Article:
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CIA chief hits back at Bush over Iraq claims

From Tim Reid in Washington

THE CIA never claimed that Saddam Hussein posed an imminent threat to America in the run-up to the Iraq war, George Tenet, its Director, said yesterday.

The agency has been widely blamed for feeding President Bush wrong intelligence about Iraq’s weapons programmes. But Mr Tenet’s fierce defence of the role played by US Intelligence immediately threw the spotlight back on the White House.

Before the invasion Mr Bush and senior members of his war Cabinet frequently cited the CIA’s October 2002 report on Iraq’s weapons capability to make the case for war. The President used it to claim the threat posed by Saddam and his weapons of mass destruction was “urgent”. Dick Cheney, the Vice-President, called it “mortal”. Donald Rumsfeld described it as “immediate”. Ari Fleischer, Mr Bush ’s former spokesman, when asked before the war if the threat was “imminent”, replied: “Absolutely.”

Mr Tenet and the CIA are expected to be blamed in a forthcoming Senate report for a spectacular failure in pre-war intelligence gathering, which will effectively absolve the White House for the subsequent failure to find any illegal weapons in Iraq. It will be similar in tone to the assessment delivered to Congress last week by David Kay, who led the hunt for Saddam’s weapons until he resigned last month. He said that stockpiles of illegal weapons almost certainly did not exist at the time of the invasion, but blamed bad intelligence, not the White House, for claiming otherwise.

Yesterday Mr Tenet hit back hard. “Let me be clear,” he said. “Analysts differed on several important aspects of these programmes, and those debates were spelled out in the (October 2002) estimate. They never said there was an imminent threat.”

His analysts actually “painted an objective assessment for our policy makers of a brutal dictator who was continuing his efforts to deceive and build programmes that might constantly surprise us and threaten our interests”.

As Mr Tenet spoke, Mr Bush was offering his clearest acknowledgement to date that Saddam possessed no illegal wepaons. “We have not yet found the stockpiles of weapons that we thought were there,” the President said in South Carolina. But he continued to defend the war. “We had a choice: either take the word of a madman or take action to defend the American people. Faced with that choice I will defend America every time.”

Mr Tenet highlighted intelligence successes by US agents and Britain’s MI6 in other parts of the world to rebut allegations that the countries’ intelligence agencies were ineffective. He cited Libya’s recent decision to come clean about its nuclear weapons programme. He said it was only when British and US agents confronted Libya with its detailed knowledge of Tripoli’s illicit programmes that the country decided confess its nuclear intentions.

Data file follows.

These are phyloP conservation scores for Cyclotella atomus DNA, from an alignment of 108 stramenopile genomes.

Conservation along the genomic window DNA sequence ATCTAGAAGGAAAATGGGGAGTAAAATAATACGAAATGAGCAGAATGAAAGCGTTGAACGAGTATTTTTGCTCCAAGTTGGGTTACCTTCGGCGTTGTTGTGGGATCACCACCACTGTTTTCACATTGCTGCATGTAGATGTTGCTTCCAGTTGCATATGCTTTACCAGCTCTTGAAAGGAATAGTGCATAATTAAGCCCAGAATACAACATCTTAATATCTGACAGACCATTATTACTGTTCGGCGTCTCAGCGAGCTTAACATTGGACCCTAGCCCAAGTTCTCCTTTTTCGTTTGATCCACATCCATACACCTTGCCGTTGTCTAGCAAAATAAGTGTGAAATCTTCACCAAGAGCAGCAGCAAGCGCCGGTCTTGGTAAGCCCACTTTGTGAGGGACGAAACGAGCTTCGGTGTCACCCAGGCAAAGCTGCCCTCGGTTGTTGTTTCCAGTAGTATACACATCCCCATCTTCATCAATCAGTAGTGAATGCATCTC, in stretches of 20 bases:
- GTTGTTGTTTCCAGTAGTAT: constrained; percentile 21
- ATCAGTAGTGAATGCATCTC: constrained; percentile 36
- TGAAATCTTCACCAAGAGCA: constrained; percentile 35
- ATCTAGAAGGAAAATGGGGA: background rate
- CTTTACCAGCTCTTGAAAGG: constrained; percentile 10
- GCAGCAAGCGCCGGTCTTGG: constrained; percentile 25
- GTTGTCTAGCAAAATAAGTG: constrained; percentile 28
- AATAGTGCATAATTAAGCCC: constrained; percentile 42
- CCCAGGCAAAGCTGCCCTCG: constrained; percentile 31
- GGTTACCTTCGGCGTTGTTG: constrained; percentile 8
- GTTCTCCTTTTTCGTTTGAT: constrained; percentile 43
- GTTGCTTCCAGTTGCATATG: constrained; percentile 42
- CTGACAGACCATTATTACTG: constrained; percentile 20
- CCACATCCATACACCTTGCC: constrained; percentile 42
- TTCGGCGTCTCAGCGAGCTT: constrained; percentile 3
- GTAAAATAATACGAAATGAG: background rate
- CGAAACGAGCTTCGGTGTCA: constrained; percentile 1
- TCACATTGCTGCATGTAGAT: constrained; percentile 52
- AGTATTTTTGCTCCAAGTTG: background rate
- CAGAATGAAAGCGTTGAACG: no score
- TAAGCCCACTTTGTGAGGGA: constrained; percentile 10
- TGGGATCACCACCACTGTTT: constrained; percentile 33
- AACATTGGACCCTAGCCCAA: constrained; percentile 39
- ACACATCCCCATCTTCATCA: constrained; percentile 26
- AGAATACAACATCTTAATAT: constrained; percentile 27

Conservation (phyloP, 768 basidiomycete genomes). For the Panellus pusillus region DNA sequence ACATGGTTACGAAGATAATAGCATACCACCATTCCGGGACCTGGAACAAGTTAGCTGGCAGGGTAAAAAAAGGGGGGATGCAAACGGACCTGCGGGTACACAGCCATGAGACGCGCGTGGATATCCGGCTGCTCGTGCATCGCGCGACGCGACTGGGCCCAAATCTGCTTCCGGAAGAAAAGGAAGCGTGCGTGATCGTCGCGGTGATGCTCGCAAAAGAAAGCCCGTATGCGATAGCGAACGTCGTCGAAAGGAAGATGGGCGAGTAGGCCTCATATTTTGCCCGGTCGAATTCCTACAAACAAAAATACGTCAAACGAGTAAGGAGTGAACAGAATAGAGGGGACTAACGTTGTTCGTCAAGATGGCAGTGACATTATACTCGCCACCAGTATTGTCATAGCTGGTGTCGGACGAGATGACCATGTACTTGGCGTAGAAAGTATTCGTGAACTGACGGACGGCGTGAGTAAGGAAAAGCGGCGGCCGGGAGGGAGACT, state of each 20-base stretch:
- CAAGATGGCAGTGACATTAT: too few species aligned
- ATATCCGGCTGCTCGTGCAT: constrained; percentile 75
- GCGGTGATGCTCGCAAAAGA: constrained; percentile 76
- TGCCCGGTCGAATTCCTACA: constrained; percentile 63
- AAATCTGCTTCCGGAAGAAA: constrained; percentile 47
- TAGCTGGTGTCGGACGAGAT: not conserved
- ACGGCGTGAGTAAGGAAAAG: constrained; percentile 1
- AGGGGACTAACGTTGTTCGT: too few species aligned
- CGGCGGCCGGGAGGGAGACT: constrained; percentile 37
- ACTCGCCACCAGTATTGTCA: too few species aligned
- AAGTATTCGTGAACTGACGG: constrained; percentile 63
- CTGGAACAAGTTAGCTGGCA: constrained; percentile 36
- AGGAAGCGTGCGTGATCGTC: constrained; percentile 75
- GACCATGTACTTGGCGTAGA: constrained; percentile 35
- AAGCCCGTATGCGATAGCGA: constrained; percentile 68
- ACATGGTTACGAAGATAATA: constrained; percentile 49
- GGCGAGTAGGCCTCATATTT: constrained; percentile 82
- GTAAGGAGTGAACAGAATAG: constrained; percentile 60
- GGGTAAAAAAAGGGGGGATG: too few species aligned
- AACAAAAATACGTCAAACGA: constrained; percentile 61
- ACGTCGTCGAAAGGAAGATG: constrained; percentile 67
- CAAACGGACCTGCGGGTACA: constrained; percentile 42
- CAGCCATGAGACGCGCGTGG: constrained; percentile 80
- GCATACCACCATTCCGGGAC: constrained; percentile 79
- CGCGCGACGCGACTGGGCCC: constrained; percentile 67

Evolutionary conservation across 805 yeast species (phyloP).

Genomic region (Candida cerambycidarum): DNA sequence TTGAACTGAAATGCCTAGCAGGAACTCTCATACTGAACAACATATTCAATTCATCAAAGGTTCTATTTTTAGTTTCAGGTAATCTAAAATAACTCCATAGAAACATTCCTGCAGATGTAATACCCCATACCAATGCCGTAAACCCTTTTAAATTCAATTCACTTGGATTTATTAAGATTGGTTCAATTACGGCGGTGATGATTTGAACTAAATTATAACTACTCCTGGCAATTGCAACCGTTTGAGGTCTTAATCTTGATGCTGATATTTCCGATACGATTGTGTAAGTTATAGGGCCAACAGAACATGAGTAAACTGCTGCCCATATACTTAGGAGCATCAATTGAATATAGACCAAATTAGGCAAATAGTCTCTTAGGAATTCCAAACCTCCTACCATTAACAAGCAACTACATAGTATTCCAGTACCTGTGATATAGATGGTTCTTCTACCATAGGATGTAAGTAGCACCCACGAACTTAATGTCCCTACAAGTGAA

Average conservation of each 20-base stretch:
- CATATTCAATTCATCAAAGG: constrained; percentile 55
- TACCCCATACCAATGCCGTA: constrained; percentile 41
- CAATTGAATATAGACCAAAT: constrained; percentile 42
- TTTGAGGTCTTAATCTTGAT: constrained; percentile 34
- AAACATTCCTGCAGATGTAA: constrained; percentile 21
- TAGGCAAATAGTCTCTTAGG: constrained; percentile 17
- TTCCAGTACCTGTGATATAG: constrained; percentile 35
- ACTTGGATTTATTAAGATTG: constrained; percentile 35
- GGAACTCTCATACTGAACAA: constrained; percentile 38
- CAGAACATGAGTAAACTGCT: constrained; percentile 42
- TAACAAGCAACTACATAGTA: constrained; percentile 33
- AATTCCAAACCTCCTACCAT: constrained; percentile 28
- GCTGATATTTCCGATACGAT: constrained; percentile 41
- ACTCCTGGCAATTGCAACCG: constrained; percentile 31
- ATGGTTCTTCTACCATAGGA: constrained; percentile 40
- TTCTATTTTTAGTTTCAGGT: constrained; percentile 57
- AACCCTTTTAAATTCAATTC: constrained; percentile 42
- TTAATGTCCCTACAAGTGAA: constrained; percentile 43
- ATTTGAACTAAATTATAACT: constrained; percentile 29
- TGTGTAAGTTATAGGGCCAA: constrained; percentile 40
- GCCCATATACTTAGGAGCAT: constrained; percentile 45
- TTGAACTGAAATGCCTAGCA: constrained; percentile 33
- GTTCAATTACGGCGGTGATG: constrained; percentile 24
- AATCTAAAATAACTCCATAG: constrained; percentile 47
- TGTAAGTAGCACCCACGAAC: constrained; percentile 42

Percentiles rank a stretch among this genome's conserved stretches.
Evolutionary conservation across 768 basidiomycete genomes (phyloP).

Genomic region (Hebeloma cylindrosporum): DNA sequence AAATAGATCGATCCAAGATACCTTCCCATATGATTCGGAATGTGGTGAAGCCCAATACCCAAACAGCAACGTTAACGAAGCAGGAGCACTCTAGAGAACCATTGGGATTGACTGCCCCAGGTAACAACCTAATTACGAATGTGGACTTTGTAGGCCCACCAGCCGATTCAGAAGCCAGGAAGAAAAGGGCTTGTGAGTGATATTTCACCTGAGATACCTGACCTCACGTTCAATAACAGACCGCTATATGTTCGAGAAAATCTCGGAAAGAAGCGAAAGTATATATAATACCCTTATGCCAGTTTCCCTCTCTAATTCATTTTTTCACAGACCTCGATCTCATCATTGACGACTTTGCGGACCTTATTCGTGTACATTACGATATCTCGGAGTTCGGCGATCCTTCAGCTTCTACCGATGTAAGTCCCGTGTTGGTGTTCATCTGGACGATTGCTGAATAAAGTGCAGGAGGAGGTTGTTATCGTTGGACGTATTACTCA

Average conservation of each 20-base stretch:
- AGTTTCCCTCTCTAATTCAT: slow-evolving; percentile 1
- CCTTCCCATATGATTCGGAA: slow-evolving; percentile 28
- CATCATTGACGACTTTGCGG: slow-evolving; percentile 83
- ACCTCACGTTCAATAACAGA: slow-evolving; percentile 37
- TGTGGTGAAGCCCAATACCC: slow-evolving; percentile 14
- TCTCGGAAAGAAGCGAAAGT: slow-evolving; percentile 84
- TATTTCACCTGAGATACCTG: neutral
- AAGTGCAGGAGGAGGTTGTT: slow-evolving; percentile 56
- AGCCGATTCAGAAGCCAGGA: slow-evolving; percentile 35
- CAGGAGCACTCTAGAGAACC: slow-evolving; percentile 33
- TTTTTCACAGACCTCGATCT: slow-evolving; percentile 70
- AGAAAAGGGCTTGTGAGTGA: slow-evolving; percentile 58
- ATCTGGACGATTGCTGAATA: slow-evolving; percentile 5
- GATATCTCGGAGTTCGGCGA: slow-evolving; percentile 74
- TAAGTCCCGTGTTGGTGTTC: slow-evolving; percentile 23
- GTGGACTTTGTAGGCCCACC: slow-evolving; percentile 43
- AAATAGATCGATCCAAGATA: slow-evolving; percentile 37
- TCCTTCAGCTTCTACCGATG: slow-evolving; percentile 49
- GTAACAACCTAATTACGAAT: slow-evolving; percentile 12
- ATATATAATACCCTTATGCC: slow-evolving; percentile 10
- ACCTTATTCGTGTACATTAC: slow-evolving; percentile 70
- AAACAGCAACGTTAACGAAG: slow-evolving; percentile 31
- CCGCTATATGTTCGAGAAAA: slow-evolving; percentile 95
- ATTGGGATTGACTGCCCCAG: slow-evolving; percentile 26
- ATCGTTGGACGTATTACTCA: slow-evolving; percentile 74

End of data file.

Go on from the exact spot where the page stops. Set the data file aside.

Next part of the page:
Mr Tenet conceded that much was wrong with prewar intelligence gathering. But he insisted that “a blanket indictment of our human intelligence around the world is dead wrong”. He noted that the search for weapons continues, and “despite some public statements, we are nowhere near 85 per cent finished”.

Mr Tenet also argued that it was impossible before the war to draw any other conclusion than that Saddam had illegal weapons. He cited the former dictator’s history of deception, satellite photographs showing a pattern of concealment, Iraq’s advanced nuclear programme discovered after the Gulf War in 1991, and a “stream of information” from UN inspectors and sources inside Iraq.

“Did these strands of information weave into a perfect picture? No, far from it. But taken together this information provided a solid basis on which to estimate whether Iraq did or did not have weapons of mass destruction and the means to deliver them.” He added: “It is important to underline the word estimate.”

A stream of reports from “a sensitive source with access to senior Iraqi officials”, who claimed Iraq was producing chemical and biological weapons, had crossed his desk. “Now did this information make any difference to my thinking? You bet it did. Could I have ignored or dismissed such reports? Absolutely not.”

Mr Tenet said that much of what had been discovered in Iraq since the war vindicated his prewar estimates. Inspectors had found an aggressive missile programme and advanced designs for liquid missile fuel, as well as hidden designs for unmanned aerial vehicles which could be used to deliver biological weapons.

He quoted an interim report delivered last year by Mr Kay, who said his team had uncovered “significant information, including research and development of biological weapons”.

On chemical weapons, Mr Tenet conceded that before the war the CIA said “with high confidence” that Iraq had them. While he believed that Saddam had the “intent and capability” to make them quickly, he admitted: “We have not found any weapons yet.”

He also conceded that US Intelligence “may have overestimated” the progress Saddam was making in developing a nuclear bomb. “Saddam did not have a nuclear weapon,” Mr Tenet said. But “